R v Cardinal, 2012 ABPC 111412094P1

Mr. Cardinal pleaded guilty to a domestic assault and one count of wounding or maiming an animal (two dogs) contrary to the Criminal Code. The accused and his girlfriend got into an argument. The girlfriend attempted to leave the house and the accused physically prevented her from leaving by pushing, shoving and grabbing her. He threatened her and hit her several times in the head. He then picked up a small dog carrier containing two Chihuahuas, who were about two pounds each, and threw it against the wall. The dogs yelped and cried in pain as this occurred. She managed to escape from the apartment and some people intervened to stop the assault. The dogs had no lasting injuries. The girlfriend had bruising and swelling to her face.

Cardinal was sentenced to a long incarceration, due in part to the co-occurring domestic assault. No prohibition order was discussed or sought from either side. A mitigating factor in sentencing was Cardinal’s previous criminal record.

R v Burgio, 2014 OCJ 

On January 24, 2014, Lincoln County Humane Society officers responded to a complaint of two rabbits in a hutch without proper shelter. An Ontario SPCA inspector attended and determined that the rabbits were in distress. The rabbits were then examined by a Registered Vet Technician who found both rabbits to be in poor overall health, and one of the rabbits to additionally have teeth in poor condition. In the pen next to the rabbits, there were three chickens whose health was determined to be acceptable.

On January 27, 2014, Burgio surrendered the animals. On February 7, Burgio was charged with four counts under the Ontario SPCA Act. Burgio pleaded guilty to all counts and was given a fine and prohibition order.

R v Barwell, 2013 ABPC 121268882P1

The accused pleaded guilty to willfully maiming, wounding and injuring a dog (4 months old) between July 24 and August 11. There was discussion of admitting victim impact statements of neighbours who tried to stop the abuse, the dog’s foster owner and the volunteer at the Edmonton Humane Society who took in the dog initially. The court did not allow these to be admitted based on the wording of the s.722(4) and the meaning of “victim” as a “person”, not a dog. There was no case law presented by counsel on whether this had been accepted in the past.
The Crown argued for a sentence of 20-24 months based on the length of the cruelty, the severity of the injuries, the severity and length of the suffering, the position of trust held over a puppy and the fact that neighbours and members of his family attempted to stop the abuse but he persisted.
The defence argued for a conditional sentence of 2 years less a day based on mitigating factors such as a good work record, youth (19 years old at time of offence), mental health concerns, that he was on medication due to injuries sustained in a car accident and substance abuse issues.
The court decided that 14 months would be sufficient to meet the goals of denunciation and deterrence, considering the “sickening” abuse. The court considered the mental health issues suffered by the accused as a mitigating factor. Initially the court considered 17 months as an appropriate sentence but the defence’s submissions on the mitigating factors persuaded the court to lower it to 14 months. The court stated that given the circumstances of the abuse and the accused’s propensity for violence, a conditional sentence was not appropriate.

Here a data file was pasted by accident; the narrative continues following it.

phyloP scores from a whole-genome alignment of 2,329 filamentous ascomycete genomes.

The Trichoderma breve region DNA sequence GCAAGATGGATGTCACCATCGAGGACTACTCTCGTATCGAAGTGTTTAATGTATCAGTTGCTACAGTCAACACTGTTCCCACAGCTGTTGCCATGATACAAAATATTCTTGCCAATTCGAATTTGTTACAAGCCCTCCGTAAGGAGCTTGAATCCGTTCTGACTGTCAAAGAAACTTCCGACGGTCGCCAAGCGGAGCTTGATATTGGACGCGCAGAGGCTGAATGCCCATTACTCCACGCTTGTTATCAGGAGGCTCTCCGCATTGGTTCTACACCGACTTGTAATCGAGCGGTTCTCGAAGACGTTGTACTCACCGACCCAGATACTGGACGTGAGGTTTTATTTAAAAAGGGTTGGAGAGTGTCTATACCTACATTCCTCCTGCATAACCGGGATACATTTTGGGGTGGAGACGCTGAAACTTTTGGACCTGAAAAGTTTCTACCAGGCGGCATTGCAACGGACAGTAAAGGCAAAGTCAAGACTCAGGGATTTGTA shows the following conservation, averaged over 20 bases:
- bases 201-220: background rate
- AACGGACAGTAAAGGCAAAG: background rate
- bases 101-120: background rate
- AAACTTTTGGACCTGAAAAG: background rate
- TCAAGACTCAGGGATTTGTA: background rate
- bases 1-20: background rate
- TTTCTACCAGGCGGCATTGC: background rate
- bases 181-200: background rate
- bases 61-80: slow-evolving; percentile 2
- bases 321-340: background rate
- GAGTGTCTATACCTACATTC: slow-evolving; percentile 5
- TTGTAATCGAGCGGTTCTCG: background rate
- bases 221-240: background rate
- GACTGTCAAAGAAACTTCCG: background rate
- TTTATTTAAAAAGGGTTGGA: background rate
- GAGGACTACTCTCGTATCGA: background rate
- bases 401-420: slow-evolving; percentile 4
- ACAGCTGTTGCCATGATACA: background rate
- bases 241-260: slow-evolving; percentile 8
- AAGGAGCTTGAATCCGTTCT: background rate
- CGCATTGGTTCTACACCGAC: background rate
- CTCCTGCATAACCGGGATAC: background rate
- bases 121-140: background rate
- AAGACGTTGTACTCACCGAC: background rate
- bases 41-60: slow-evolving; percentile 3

R v Barrett, 2015 CarswellNfld 14

Mr. Barrett was found guilty under s. 445.1 of the Criminal Code of Canada and under two counts of s.18(2) of the Animal Health and Protection Act after an anonymous complaint led to the SPCA discovering an array of improperly cared for animals (dogs, cattle, goats, sheep, horses and a pony) on his property.

The dogs were found to be left tethered with no access to food, water or shelter, while the other animals were found to be either emaciated, in severe distress and living in manure and urine soaked conditions or deceased. Of the surviving animals, 11 sheep, 2 calves and a pony had to be euthanized due to their condition. The necropsy reports concluded that these animals had been starved to death for a lengthy period of time and that there were no intervening diseases that caused the animals’ conditions.

At trial Barrett argued that he had been properly caring for his animals and that the animals had simply stopped eating, and also that costs of the care recommended were “astronomical” for someone who was just a “hobby farmer”.

The Crown relied on the evidence of 3 veterinarians, a veterinary pathologist, photos of the scene, observations of police and conservation officers, and also the testimony of local farmers who gave evidence of local practices for care. An additional important component of the Crown’s case was the evidence led regarding prior instruction on care provided to Barrett by vets, which demonstrated that he was indeed aware of the proper standard of care.

R v Alcorn, 2015 ABCA 182

The accused hung a cat by its hind legs from the rafters in his garage and cut its throat so that it bled out on the accused’s girlfriend who was positioned below as part of a sexual ritual. The accused pleaded guilty and was sentenced to a total of 24 months imprisonment (20 months for animal cruelty, 3 months for sexual assault, 1 month for breach of recognizance), and a prohibition from owning an animal or bird. The accused appealed the three sentences on the basis that the sentencing judge erred in using a pre-trial fitness assessment report to determine the circumstances of the offences because it contained a “major amplification in character and in particulars”. The court found it was an error and newly considered a fit sentence for each of the charges.
The court considered the conclusions from two reports, finding that the accused suffered from various disorders that resulted in the offences, and that he was intelligent and in control of his actions.